On the other hand, we see that receiving the Torah is also connected to a certain degree with the person feeling his own existence. He must learn Torah with a full measure of understanding, bringing the Torah to the level of his own intellect. We therefore see again the two extremes similar to the “ten utterances” (connected with a feeling of the importance of individual existence), and the “one utterance” (connected with the bittul of all existence).

The same two extremes are found in Parshas Bamidbar itself. On the one hand, a midbar represents the nullification of existence, as explained above. On the other hand, Bamidbar contains the counting of the Jewish people, which stresses the importance of the existence of each individual.

These extremes also correspond to the two reasons for reading Parshas Bamidbar before Shavuos. The first reason — in order for it to be given in an ownerless location — corresponds to the idea of bittul, as explained above. The second reason — in order to intervene between the curses and the giving of the Torah — corresponds to the importance of individual existence. This is because G‑d wants us to have the full measure of blessings, primarily the blessings which enable us to fill the world with G‑dliness and bring the redemption. This stresses the importance of the G‑dly service of each individual.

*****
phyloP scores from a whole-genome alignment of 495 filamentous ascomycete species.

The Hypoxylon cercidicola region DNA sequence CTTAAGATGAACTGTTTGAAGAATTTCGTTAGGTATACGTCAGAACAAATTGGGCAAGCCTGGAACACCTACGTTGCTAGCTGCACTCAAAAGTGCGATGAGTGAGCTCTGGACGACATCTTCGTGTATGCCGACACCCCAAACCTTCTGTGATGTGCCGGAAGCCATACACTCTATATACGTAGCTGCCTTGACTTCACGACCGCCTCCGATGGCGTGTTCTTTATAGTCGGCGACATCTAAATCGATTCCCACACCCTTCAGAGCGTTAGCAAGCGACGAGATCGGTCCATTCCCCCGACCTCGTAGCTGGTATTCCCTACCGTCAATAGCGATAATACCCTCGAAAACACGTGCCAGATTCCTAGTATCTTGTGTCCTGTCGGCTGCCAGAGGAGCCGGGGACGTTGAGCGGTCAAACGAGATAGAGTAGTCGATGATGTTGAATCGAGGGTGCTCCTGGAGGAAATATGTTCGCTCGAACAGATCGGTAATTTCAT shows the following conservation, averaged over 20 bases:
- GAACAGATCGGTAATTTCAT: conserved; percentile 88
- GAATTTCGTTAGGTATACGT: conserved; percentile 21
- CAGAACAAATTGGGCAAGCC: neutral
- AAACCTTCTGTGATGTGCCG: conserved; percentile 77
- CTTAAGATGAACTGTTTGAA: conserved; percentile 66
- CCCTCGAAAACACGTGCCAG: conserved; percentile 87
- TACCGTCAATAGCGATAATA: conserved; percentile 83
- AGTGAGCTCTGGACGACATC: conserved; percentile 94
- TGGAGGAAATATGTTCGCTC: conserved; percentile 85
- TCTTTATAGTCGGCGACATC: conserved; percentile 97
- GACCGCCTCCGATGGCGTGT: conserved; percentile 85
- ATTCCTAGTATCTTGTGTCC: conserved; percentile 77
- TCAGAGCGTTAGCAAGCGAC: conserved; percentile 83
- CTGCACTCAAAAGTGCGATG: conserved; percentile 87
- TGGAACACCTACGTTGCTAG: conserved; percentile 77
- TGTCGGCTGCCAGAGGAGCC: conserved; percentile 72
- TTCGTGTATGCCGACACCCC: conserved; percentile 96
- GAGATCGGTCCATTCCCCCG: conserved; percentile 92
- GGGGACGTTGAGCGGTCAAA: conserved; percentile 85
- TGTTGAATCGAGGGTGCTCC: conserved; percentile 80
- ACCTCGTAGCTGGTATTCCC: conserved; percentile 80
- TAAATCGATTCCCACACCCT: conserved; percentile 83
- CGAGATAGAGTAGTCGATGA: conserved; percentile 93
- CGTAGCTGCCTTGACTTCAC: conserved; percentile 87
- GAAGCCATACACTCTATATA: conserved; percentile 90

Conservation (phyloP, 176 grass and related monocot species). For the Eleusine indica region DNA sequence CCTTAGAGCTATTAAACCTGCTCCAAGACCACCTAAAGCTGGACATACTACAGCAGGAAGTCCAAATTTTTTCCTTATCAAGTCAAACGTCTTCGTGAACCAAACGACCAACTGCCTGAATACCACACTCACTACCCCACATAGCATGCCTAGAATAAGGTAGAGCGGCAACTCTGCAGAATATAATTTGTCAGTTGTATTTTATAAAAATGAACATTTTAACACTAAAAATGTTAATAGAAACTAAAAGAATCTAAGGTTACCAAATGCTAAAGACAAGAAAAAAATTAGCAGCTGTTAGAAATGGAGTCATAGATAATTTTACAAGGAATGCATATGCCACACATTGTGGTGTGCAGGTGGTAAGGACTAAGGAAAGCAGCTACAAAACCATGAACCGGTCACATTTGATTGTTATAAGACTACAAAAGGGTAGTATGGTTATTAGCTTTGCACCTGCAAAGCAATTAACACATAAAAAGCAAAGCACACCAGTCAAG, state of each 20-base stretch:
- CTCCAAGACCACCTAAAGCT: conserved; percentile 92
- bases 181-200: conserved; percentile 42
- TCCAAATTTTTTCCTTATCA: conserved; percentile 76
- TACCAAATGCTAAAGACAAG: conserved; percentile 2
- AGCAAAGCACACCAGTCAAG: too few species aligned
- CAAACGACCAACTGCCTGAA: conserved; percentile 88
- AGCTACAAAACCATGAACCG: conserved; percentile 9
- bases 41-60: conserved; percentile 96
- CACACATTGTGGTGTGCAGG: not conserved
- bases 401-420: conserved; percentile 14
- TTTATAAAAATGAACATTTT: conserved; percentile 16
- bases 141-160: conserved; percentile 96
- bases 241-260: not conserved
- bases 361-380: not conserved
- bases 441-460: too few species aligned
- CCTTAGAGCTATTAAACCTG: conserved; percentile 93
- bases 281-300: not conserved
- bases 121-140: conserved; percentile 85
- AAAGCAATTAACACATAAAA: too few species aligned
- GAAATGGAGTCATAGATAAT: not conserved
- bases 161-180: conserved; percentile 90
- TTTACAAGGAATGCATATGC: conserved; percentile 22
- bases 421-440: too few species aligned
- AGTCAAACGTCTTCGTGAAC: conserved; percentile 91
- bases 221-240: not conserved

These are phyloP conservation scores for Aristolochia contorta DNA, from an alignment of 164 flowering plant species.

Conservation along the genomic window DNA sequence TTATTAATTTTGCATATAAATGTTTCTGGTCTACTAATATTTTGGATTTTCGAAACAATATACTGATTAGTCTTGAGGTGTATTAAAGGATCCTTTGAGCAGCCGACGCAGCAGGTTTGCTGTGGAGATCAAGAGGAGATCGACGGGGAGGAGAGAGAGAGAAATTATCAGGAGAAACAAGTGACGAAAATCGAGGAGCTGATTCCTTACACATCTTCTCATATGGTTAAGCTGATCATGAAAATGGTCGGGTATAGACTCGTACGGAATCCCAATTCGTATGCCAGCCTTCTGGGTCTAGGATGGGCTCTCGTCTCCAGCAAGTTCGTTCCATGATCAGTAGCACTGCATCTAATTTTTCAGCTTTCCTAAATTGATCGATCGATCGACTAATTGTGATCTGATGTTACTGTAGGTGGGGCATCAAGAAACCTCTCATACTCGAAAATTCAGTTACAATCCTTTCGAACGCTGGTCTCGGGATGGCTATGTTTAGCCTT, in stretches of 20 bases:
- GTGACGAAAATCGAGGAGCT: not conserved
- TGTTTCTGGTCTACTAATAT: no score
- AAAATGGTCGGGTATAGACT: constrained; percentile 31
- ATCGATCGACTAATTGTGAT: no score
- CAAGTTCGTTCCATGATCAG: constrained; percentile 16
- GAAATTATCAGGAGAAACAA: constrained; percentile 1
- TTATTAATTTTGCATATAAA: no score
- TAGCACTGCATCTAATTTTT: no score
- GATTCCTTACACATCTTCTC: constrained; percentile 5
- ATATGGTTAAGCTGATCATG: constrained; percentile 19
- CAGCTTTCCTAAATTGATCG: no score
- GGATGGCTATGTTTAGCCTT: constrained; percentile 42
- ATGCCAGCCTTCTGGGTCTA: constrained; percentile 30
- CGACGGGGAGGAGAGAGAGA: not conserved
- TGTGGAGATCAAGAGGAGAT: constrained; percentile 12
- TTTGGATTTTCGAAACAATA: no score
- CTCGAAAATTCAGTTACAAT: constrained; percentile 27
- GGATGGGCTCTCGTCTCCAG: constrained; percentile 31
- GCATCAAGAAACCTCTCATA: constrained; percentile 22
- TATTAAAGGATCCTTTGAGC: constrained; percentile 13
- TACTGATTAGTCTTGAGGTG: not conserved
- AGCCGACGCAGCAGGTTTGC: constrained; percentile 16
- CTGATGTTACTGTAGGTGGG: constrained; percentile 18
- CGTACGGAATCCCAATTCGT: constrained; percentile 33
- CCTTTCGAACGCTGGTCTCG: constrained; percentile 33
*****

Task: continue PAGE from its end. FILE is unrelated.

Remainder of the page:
This is also connected with the two practical directives which come out of this gathering. First of all, this is an auspicious time to gather more and more people together on Shabbos. If this is a vital activity every Shabbos, how much moreso on the Shabbos which blesses the month which contains Shavuos! Secondly, it should be publicized everywhere possible the necessity of bringing all Jewish children, even the smallest babies, to the reading of the Ten Commandments on Shavuos.

Here again we find the expression of these two extremes. The gathering together of Jews on Shabbos, and the inclusion of even the smallest children in the reading of the Ten Commandments emphasizes the unity and nullification of all Jews. At the same time it stresses the other extreme, since every Jew is so important that every individual must be included, and must receive the Torah on his or her own level.

May it be G‑d’s will that our good resolutions to increase in Jewish unity bring about the immediate redemption, so that we can celebrate Shavuos in the most complete manner — in the Beis HaMikdash in Jerusalem, immediately.